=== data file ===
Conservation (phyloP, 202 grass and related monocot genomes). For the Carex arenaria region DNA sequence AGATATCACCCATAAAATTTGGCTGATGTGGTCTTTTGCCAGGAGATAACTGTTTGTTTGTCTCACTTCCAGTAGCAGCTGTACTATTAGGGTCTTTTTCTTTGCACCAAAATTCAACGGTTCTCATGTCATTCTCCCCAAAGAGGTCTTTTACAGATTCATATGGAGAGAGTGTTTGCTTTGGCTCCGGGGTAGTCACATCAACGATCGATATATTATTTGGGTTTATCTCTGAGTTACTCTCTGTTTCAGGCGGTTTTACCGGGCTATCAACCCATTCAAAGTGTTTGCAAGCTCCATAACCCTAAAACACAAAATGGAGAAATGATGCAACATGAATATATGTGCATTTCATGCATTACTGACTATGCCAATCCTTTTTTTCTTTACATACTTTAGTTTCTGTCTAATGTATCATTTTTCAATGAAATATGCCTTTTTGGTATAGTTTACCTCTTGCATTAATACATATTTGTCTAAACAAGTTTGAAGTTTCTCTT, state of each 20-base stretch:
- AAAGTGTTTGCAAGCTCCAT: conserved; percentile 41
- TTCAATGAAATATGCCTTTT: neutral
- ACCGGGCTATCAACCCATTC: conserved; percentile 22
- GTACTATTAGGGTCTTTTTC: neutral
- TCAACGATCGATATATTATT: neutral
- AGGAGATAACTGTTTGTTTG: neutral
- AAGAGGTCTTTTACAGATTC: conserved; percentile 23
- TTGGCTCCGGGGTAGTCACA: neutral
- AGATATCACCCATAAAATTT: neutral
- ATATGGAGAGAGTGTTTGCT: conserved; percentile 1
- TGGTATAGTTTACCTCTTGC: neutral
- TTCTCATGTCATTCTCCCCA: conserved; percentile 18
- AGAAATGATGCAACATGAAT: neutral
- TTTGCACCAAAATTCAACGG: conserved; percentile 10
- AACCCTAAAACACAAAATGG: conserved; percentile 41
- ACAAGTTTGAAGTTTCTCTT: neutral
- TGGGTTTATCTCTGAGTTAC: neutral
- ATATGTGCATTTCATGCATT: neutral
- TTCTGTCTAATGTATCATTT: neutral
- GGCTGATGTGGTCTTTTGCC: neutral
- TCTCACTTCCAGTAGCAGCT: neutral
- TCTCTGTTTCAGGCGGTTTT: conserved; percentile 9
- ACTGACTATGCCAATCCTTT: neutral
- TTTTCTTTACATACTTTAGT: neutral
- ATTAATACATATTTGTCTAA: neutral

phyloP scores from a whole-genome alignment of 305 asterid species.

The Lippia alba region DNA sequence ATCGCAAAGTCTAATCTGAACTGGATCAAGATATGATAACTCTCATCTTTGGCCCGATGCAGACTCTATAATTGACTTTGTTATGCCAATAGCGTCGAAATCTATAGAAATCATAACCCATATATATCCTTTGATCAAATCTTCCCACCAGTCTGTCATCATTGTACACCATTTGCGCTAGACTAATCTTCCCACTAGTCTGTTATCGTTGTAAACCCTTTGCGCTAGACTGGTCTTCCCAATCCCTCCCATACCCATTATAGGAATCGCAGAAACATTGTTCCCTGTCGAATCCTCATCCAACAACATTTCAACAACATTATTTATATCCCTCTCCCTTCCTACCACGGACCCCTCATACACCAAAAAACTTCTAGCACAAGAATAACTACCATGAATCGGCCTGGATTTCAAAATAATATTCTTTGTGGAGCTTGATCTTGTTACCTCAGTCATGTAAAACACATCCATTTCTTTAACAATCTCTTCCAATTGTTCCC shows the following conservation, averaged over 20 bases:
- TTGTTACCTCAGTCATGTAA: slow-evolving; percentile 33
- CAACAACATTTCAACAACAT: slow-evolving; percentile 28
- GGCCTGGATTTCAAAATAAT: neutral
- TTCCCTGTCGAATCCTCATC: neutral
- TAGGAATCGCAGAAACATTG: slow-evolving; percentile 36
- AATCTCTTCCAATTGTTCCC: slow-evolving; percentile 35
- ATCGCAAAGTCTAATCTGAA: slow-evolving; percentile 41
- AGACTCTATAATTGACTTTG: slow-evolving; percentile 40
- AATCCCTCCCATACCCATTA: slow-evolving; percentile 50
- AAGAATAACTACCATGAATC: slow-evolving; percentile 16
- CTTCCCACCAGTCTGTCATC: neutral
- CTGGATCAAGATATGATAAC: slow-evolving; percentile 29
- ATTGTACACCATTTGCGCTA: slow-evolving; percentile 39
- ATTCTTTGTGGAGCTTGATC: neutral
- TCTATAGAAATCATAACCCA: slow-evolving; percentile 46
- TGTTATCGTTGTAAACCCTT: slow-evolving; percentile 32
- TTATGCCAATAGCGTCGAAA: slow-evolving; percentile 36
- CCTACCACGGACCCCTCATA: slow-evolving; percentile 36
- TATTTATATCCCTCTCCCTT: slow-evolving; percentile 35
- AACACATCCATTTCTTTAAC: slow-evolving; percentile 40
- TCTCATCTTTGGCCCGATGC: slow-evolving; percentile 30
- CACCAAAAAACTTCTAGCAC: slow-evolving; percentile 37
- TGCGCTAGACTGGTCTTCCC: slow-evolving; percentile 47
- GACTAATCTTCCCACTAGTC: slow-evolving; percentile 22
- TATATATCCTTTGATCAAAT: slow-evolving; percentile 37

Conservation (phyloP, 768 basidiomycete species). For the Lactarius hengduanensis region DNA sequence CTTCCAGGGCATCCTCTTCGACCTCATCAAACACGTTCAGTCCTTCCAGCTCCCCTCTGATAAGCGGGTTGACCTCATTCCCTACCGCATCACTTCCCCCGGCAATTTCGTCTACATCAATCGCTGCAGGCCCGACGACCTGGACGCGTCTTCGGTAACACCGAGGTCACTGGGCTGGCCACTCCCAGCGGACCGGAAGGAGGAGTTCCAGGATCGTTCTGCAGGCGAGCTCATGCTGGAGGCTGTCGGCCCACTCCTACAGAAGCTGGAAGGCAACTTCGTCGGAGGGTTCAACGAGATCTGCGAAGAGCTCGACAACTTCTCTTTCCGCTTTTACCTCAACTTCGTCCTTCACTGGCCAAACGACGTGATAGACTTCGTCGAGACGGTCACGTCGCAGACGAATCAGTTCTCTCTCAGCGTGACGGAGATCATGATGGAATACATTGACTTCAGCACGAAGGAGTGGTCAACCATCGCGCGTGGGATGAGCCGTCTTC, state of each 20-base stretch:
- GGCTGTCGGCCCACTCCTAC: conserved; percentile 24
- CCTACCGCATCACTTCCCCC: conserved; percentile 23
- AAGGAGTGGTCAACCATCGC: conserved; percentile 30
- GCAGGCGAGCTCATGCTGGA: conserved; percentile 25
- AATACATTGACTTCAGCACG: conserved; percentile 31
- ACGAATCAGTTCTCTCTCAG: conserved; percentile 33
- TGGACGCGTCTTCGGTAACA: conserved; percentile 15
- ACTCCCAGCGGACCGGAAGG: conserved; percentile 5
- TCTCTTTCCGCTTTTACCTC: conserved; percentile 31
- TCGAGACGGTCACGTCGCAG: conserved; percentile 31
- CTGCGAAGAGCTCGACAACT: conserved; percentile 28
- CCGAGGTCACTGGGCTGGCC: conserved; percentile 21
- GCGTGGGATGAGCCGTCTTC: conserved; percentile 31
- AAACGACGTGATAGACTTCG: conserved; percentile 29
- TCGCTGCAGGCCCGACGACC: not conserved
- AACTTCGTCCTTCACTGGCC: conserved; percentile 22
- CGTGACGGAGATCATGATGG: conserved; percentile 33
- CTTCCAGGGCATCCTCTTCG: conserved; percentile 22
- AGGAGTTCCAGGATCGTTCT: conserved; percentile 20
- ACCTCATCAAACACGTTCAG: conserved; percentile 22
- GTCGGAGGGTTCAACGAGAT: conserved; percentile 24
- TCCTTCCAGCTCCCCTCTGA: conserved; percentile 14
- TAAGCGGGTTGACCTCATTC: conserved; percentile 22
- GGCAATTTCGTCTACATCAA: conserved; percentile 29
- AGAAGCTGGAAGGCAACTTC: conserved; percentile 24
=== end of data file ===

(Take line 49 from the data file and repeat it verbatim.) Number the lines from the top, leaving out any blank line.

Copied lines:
- TCTCATCTTTGGCCCGATGC: slow-evolving; percentile 30